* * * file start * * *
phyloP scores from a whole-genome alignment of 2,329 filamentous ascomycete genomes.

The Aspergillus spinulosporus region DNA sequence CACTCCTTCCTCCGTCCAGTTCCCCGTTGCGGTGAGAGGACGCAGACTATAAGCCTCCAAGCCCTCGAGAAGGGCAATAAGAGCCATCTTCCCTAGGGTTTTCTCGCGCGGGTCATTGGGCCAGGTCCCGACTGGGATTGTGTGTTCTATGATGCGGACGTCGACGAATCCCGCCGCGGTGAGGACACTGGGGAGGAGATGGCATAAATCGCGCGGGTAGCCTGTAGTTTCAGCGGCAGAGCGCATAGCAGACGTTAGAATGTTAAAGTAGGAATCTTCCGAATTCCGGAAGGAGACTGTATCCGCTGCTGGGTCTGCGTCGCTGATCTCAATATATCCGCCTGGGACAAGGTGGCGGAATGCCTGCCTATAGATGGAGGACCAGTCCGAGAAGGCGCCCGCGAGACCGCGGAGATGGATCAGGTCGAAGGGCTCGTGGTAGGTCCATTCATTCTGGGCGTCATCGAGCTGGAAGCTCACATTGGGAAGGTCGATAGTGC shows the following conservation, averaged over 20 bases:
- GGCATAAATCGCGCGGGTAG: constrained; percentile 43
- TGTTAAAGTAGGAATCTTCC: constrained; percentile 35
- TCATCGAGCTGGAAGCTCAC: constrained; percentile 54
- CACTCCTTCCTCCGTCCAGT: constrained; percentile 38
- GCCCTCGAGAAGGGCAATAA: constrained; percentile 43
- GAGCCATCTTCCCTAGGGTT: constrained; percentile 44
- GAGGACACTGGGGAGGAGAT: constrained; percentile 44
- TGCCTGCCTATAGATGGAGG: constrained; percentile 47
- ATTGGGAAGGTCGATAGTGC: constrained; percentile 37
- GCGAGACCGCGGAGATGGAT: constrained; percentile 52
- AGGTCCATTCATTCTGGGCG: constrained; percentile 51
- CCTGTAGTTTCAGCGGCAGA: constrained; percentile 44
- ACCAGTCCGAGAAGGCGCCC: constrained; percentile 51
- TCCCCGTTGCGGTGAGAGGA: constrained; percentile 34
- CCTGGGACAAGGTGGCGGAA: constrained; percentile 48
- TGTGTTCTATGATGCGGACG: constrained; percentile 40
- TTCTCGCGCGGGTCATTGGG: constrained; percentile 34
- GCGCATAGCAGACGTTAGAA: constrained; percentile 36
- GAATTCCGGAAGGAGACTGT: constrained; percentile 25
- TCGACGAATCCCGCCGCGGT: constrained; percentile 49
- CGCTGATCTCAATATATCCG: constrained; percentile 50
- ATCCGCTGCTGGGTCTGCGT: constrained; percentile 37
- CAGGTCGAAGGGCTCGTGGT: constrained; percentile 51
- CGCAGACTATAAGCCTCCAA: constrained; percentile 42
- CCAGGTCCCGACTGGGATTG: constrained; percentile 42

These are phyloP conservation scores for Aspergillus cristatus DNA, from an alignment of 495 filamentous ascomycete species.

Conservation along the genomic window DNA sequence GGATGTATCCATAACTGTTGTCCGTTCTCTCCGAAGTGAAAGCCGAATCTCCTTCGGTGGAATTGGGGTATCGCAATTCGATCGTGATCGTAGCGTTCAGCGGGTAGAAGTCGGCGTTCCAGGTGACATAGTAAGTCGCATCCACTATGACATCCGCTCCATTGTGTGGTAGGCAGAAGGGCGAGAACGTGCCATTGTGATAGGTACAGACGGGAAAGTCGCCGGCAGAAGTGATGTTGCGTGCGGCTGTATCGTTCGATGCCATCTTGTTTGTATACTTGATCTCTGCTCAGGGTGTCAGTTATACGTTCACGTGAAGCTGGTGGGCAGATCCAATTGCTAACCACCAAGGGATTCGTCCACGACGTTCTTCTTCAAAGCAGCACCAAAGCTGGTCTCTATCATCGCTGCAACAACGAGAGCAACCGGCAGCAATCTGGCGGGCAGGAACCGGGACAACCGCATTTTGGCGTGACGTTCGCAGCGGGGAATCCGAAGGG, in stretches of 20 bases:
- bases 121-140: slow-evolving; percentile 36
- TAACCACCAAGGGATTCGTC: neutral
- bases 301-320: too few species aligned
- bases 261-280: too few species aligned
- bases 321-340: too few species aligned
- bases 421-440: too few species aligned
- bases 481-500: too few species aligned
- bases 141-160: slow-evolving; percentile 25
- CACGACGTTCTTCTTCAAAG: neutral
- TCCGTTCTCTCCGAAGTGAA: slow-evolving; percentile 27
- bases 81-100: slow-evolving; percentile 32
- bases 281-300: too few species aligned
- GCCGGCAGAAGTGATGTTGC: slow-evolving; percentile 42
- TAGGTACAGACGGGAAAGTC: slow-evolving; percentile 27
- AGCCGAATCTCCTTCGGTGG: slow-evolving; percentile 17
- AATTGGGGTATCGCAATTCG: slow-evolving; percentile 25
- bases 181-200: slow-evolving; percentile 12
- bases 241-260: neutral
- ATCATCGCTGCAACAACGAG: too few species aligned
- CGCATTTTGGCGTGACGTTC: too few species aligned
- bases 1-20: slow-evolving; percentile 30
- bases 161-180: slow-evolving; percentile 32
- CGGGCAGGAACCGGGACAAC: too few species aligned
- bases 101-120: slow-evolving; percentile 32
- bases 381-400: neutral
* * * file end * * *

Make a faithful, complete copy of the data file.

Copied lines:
phyloP scores from a whole-genome alignment of 2,329 filamentous ascomycete genomes.

The Aspergillus spinulosporus region DNA sequence CACTCCTTCCTCCGTCCAGTTCCCCGTTGCGGTGAGAGGACGCAGACTATAAGCCTCCAAGCCCTCGAGAAGGGCAATAAGAGCCATCTTCCCTAGGGTTTTCTCGCGCGGGTCATTGGGCCAGGTCCCGACTGGGATTGTGTGTTCTATGATGCGGACGTCGACGAATCCCGCCGCGGTGAGGACACTGGGGAGGAGATGGCATAAATCGCGCGGGTAGCCTGTAGTTTCAGCGGCAGAGCGCATAGCAGACGTTAGAATGTTAAAGTAGGAATCTTCCGAATTCCGGAAGGAGACTGTATCCGCTGCTGGGTCTGCGTCGCTGATCTCAATATATCCGCCTGGGACAAGGTGGCGGAATGCCTGCCTATAGATGGAGGACCAGTCCGAGAAGGCGCCCGCGAGACCGCGGAGATGGATCAGGTCGAAGGGCTCGTGGTAGGTCCATTCATTCTGGGCGTCATCGAGCTGGAAGCTCACATTGGGAAGGTCGATAGTGC shows the following conservation, averaged over 20 bases:
- GGCATAAATCGCGCGGGTAG: constrained; percentile 43
- TGTTAAAGTAGGAATCTTCC: constrained; percentile 35
- TCATCGAGCTGGAAGCTCAC: constrained; percentile 54
- CACTCCTTCCTCCGTCCAGT: constrained; percentile 38
- GCCCTCGAGAAGGGCAATAA: constrained; percentile 43
- GAGCCATCTTCCCTAGGGTT: constrained; percentile 44
- GAGGACACTGGGGAGGAGAT: constrained; percentile 44
- TGCCTGCCTATAGATGGAGG: constrained; percentile 47
- ATTGGGAAGGTCGATAGTGC: constrained; percentile 37
- GCGAGACCGCGGAGATGGAT: constrained; percentile 52
- AGGTCCATTCATTCTGGGCG: constrained; percentile 51
- CCTGTAGTTTCAGCGGCAGA: constrained; percentile 44
- ACCAGTCCGAGAAGGCGCCC: constrained; percentile 51
- TCCCCGTTGCGGTGAGAGGA: constrained; percentile 34
- CCTGGGACAAGGTGGCGGAA: constrained; percentile 48
- TGTGTTCTATGATGCGGACG: constrained; percentile 40
- TTCTCGCGCGGGTCATTGGG: constrained; percentile 34
- GCGCATAGCAGACGTTAGAA: constrained; percentile 36
- GAATTCCGGAAGGAGACTGT: constrained; percentile 25
- TCGACGAATCCCGCCGCGGT: constrained; percentile 49
- CGCTGATCTCAATATATCCG: constrained; percentile 50
- ATCCGCTGCTGGGTCTGCGT: constrained; percentile 37
- CAGGTCGAAGGGCTCGTGGT: constrained; percentile 51
- CGCAGACTATAAGCCTCCAA: constrained; percentile 42
- CCAGGTCCCGACTGGGATTG: constrained; percentile 42

These are phyloP conservation scores for Aspergillus cristatus DNA, from an alignment of 495 filamentous ascomycete species.

Conservation along the genomic window DNA sequence GGATGTATCCATAACTGTTGTCCGTTCTCTCCGAAGTGAAAGCCGAATCTCCTTCGGTGGAATTGGGGTATCGCAATTCGATCGTGATCGTAGCGTTCAGCGGGTAGAAGTCGGCGTTCCAGGTGACATAGTAAGTCGCATCCACTATGACATCCGCTCCATTGTGTGGTAGGCAGAAGGGCGAGAACGTGCCATTGTGATAGGTACAGACGGGAAAGTCGCCGGCAGAAGTGATGTTGCGTGCGGCTGTATCGTTCGATGCCATCTTGTTTGTATACTTGATCTCTGCTCAGGGTGTCAGTTATACGTTCACGTGAAGCTGGTGGGCAGATCCAATTGCTAACCACCAAGGGATTCGTCCACGACGTTCTTCTTCAAAGCAGCACCAAAGCTGGTCTCTATCATCGCTGCAACAACGAGAGCAACCGGCAGCAATCTGGCGGGCAGGAACCGGGACAACCGCATTTTGGCGTGACGTTCGCAGCGGGGAATCCGAAGGG, in stretches of 20 bases:
- bases 121-140: slow-evolving; percentile 36
- TAACCACCAAGGGATTCGTC: neutral
- bases 301-320: too few species aligned
- bases 261-280: too few species aligned
- bases 321-340: too few species aligned
- bases 421-440: too few species aligned
- bases 481-500: too few species aligned
- bases 141-160: slow-evolving; percentile 25
- CACGACGTTCTTCTTCAAAG: neutral
- TCCGTTCTCTCCGAAGTGAA: slow-evolving; percentile 27
- bases 81-100: slow-evolving; percentile 32
- bases 281-300: too few species aligned
- GCCGGCAGAAGTGATGTTGC: slow-evolving; percentile 42
- TAGGTACAGACGGGAAAGTC: slow-evolving; percentile 27
- AGCCGAATCTCCTTCGGTGG: slow-evolving; percentile 17
- AATTGGGGTATCGCAATTCG: slow-evolving; percentile 25
- bases 181-200: slow-evolving; percentile 12
- bases 241-260: neutral
- ATCATCGCTGCAACAACGAG: too few species aligned
- CGCATTTTGGCGTGACGTTC: too few species aligned
- bases 1-20: slow-evolving; percentile 30
- bases 161-180: slow-evolving; percentile 32
- CGGGCAGGAACCGGGACAAC: too few species aligned
- bases 101-120: slow-evolving; percentile 32
- bases 381-400: neutral